Insta360 has made some of the funniest and most interesting cameras in years – and the new Insta360 X3 is no different. In fact, it might be the most versatile action camera (or camera) you can buy right now.
Like its predecessor Insta360 One X2, the X3 is a 360-degree camera with two super-wide lenses that capture everything around you, allowing you to ‘reframe’ footage into standard film later. But a number of upgrades mean it’s now also much more usable as a traditional action camera in ‘single lens’ mode.
One of our biggest gripes with the Insta360 One X2 was that it could only record in 1080p resolution when using a lens. But on the X3 you can now shoot in 4K resolution in this ‘single lens’ mode, making it more like having two cameras in one.
The X3’s main appeal, though, is its versatile 360-degree modes. It brings some updates here too, including a new 1/2-inch sensor (up from the 1/2.3-inch on the X2) plus a new ‘active HDR’ mode. While its predecessor offered an HDR video mode, this appears to use extra processing to help minimize ghosting and increase stabilization.
The X3 doesn’t offer a resolution boost for its 360-degree footage (which is still limited to 5.7K/30p) and its video bitrate is still 120Mbps. But there are updates to its slow-motion modes, with the X3 capable of recording in either 4K/120p or 3K/180p. The equivalent mode on the X2 only hit 3K/100p.
The X3 is likely to be a big hit with social media creators too, because its wide-angle footage can easily be turned into a 4:5 Instagram post from a 9:16 TikTok video without any major loss of quality. Its larger 2.29-inch screen also feels like a usability boon, compared to the X2’s small circular screen.
It’s hard to think of another camera that has such a long list of shooting modes as the Insta360 X3, which is waterproof to 10m and available to buy now for $449. It can do invisible selfie-stick effects. , 8K time-lapses, 72MP photos, looping panel camera videos and more in the ‘Shot Lab’ found in its companion app. But the big question is how well all this works in reality…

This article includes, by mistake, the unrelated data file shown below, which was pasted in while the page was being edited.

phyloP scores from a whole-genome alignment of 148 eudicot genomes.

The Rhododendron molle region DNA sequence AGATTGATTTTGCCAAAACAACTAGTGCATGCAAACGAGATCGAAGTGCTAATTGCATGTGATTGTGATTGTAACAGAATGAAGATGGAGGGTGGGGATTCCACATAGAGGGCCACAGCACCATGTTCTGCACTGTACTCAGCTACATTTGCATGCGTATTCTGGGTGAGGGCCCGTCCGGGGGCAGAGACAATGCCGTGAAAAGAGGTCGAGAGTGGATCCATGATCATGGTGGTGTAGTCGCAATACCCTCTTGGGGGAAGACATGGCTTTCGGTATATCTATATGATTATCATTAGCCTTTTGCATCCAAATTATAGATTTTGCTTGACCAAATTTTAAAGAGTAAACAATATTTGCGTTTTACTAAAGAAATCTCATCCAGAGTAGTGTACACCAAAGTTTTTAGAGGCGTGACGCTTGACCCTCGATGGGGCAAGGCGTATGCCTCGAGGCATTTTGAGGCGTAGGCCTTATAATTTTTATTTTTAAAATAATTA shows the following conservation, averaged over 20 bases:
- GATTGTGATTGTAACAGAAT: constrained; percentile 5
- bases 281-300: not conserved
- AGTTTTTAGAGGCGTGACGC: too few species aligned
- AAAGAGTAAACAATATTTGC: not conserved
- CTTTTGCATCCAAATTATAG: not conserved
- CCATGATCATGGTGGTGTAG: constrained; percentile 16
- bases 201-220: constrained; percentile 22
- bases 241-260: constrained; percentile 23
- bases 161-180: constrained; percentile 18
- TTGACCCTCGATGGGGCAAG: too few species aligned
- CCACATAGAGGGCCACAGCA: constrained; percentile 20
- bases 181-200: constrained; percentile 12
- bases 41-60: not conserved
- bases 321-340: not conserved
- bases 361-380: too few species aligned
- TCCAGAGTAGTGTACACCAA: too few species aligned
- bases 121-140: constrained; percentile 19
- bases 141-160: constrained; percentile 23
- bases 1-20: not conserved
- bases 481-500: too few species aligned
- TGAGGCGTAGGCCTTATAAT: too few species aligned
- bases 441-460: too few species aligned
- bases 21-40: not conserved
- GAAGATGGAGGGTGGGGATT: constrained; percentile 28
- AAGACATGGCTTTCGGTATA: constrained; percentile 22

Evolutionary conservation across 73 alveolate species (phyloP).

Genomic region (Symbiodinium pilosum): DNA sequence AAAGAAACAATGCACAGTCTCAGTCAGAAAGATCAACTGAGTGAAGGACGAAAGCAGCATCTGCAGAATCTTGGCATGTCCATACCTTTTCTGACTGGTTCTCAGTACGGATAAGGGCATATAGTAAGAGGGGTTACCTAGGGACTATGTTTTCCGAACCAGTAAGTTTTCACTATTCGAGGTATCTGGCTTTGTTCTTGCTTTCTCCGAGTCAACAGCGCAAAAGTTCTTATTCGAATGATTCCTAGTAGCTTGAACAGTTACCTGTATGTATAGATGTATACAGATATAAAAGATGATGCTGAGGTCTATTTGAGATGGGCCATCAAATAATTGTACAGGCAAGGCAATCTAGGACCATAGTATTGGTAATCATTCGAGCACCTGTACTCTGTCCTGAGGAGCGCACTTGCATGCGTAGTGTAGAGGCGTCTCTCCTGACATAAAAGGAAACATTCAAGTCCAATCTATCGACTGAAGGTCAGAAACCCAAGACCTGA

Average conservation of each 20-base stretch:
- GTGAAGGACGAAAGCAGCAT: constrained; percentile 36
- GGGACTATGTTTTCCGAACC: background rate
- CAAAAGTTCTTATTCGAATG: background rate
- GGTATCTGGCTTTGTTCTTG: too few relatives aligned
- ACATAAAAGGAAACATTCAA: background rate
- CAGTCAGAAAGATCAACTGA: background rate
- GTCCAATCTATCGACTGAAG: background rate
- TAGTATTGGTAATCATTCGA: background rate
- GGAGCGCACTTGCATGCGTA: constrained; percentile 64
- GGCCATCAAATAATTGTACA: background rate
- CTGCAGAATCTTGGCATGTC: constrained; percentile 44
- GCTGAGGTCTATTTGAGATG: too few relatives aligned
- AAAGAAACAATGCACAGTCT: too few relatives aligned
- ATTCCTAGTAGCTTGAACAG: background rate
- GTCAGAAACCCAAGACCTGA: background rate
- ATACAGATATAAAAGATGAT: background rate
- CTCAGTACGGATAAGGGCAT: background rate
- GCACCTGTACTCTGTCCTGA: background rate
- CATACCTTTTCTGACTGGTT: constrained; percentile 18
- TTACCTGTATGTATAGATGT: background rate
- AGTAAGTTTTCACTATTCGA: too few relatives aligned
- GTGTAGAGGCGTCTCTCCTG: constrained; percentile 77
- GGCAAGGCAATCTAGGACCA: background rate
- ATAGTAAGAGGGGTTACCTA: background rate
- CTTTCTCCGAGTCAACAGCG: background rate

The main issues we’ve had with Insta360 cameras in the past, particularly immediately after launch, are relatively minor software bugs. During our brief time with the Insta360 X3 so far, this seems to be the case again.
When editing in the Android app, for example, our 360-degree video sometimes starts to automatically pan to the right (unless we’ve turned direction lock on). Downloading some images like Starlapses to our phones also proved to be tricky, with the process stalling indefinitely.
Insta360 is looking into these issues and they are likely pre-release bugs that will eventually be resolved in the firmware. We’re also impressed with the X3 in general, particularly its new screen and the wide range of shooting modes on offer.
Naturally, it is primarily designed to produce unique social media clips and will not bother the best camcorders for full video quality. But it’s also more flexible than just about any camera we can imagine, from GoPros to smartphones and full-frame beasts.
360 cameras have grown steadily from the early days of the niche to become powerful tools in the arsenals of all types of creators. One writer even successfully used a 360 camera as his wedding videographer, to complement his human snapper.
Its unique benefit is being able to decide where the camera is pointing in the scene after recording the video. We’ll soon let you know if the Insta360 X3 really is the best 360 camera you can buy in our full review.